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Pakistan has always Harbored and Supported Terrorists: Bangladesh’s Home Minister

The Teesta water sharing treaty with India has led to anti-India passions in Bangladesh

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Bangladesh's Home Minister Asaduzzaman khan kamal. YouTube

December 18, 2016: Bangladesh’s Home Minister Asaduzzaman Khan Kamal assured that India has the full support of Bangladesh on the issue of tackling terror. He said that Pakistan should be isolated for supporting terror acts and harboring terrorists.

The PTI report stated that the holdup in the Teesta water sharing treaty with India has led to anti-India passions in Bangladesh due to fundamentalist organizations like Jamat and the opposition parties.

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“Pakistan has always harbored and supported terrorists. We feel those who support terrorism should be discouraged and isolated. We should do everything to discourage and condemn such attacks. Such kind of terror attacks should not be carried out against any country,” Kamal told PTI in an interview.

He said that India is one of the most affected countries of cross-border terrorism and Bangladesh shares the pain and agony of India and standby by it in its fight against terrorism.

India pulled out of SAARC Summit after the high tension with Pakistan after 18 jawans were killed in the Uri terror attack. Afghanistan, Bhutan, and Bangladesh also pulled out of the summit in Islamabad in November, indirectly blaming Pakistan for creating an unhealthy environment for the summit that resulted in its collapse.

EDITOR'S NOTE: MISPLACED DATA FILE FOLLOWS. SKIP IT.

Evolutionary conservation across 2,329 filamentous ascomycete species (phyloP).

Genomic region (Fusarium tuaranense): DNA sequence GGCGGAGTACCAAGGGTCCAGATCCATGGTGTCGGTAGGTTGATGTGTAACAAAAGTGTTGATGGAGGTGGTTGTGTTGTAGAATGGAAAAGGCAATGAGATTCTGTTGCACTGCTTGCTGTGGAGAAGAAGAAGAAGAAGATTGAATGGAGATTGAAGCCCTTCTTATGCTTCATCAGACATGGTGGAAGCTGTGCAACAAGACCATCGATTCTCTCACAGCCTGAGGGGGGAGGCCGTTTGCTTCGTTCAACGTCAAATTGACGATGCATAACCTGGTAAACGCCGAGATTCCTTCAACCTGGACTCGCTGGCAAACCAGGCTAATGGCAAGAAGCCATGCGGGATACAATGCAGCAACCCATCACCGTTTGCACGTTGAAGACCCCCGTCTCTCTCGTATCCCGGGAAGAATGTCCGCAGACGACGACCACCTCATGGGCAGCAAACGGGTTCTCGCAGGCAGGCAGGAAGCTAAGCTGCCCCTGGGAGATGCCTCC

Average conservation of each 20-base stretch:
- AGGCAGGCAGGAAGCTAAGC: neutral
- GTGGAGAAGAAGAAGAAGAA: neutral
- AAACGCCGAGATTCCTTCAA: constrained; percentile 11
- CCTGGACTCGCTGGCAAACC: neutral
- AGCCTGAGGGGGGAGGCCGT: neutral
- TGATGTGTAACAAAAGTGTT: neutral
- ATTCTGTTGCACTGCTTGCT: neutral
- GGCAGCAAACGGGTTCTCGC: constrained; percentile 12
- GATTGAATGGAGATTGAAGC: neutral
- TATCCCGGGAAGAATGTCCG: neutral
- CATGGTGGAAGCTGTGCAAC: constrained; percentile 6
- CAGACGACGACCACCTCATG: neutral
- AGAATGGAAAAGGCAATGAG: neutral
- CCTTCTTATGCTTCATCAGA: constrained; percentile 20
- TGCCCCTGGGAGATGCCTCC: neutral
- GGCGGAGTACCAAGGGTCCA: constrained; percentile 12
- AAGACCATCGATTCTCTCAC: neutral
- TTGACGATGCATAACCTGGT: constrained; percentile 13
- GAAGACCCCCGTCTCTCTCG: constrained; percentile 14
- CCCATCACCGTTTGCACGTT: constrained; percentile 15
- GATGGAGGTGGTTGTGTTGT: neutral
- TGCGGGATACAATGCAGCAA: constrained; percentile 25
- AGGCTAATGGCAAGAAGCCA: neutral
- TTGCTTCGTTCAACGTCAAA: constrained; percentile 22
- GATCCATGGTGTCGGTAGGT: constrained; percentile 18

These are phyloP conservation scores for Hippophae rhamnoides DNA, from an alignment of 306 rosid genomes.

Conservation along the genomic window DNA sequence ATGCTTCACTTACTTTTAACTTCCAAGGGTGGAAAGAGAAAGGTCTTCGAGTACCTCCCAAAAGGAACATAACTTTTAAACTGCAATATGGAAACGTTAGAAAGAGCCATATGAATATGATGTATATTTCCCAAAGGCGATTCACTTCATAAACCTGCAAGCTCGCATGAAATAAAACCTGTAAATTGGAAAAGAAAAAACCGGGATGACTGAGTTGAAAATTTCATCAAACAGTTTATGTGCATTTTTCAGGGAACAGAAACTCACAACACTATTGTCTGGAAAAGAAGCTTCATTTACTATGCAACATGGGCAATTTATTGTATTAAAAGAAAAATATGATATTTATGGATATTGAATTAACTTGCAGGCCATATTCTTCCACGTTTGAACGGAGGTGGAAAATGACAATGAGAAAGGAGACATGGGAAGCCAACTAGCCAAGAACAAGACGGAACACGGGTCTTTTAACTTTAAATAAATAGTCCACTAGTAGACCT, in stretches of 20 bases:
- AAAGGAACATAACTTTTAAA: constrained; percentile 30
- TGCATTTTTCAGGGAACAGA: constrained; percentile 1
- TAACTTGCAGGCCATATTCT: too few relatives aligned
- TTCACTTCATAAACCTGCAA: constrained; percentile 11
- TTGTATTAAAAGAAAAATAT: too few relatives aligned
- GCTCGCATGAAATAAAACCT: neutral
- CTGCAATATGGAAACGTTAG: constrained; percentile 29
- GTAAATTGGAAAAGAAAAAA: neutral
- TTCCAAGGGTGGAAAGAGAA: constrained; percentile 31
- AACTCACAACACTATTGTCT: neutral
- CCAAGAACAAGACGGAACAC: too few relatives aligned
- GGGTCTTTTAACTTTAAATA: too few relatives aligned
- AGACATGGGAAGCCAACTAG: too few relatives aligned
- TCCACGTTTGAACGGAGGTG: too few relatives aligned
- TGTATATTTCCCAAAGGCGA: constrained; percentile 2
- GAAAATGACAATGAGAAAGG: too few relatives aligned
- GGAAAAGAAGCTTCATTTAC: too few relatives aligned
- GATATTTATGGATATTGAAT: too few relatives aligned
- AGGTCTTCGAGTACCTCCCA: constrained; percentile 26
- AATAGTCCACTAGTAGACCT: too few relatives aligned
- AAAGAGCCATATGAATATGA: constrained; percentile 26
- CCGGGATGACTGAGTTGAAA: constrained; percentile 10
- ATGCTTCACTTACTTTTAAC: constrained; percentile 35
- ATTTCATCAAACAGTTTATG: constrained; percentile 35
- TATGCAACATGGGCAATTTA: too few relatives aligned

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Kamal said that the relation between the two countries does not depend on the single Teesta water sharing treaty. However, he hopes that the pact will be a reality in future.

“Any treaty is done on the basis of mutual interests of both the countries. A treaty cannot be signed by neglecting the interests of a country which is party to it. We feel that Teesta treaty will happen in future. The way the bilateral relations are moving forward, we are hopeful that Teesta treaty will happen sooner or later,” he says.

“The bilateral relationship won’t depend on this treaty. It is true that Bangladesh is facing some problems. Water is essential for both the countries,” he says.

Last year when Prime Minister Narendra Modi visited Bangladesh and signed LBA, it strengthened the bilateral relationship.

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Kamal said that Bangladesh and India have been working together in combating terrorism. Both the countries have been sharing information and intelligence. Bangladesh has been taking stern action on whatever information Indian intelligence agencies has provided them. NIA and Bangladesh agencies are working together. The transit point used by Pakistan to smuggle fake notes in India has been sealed and tapped by Bangladeshi police and intelligence agencies.

Kamal remained noncommittal on opening the border for the Rohingya Muslims from Myanmar who have crossed the border to flee the violence. He said that that they cannot open their borders every time they are attacked. An international opinion is required against this continuous genocide.

Prepared by Diksha Arya of NewsGram. Twitter: @diksha_arya53

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Report: Conditions in Myanmar Not Safe for Return of Rohingya Refugees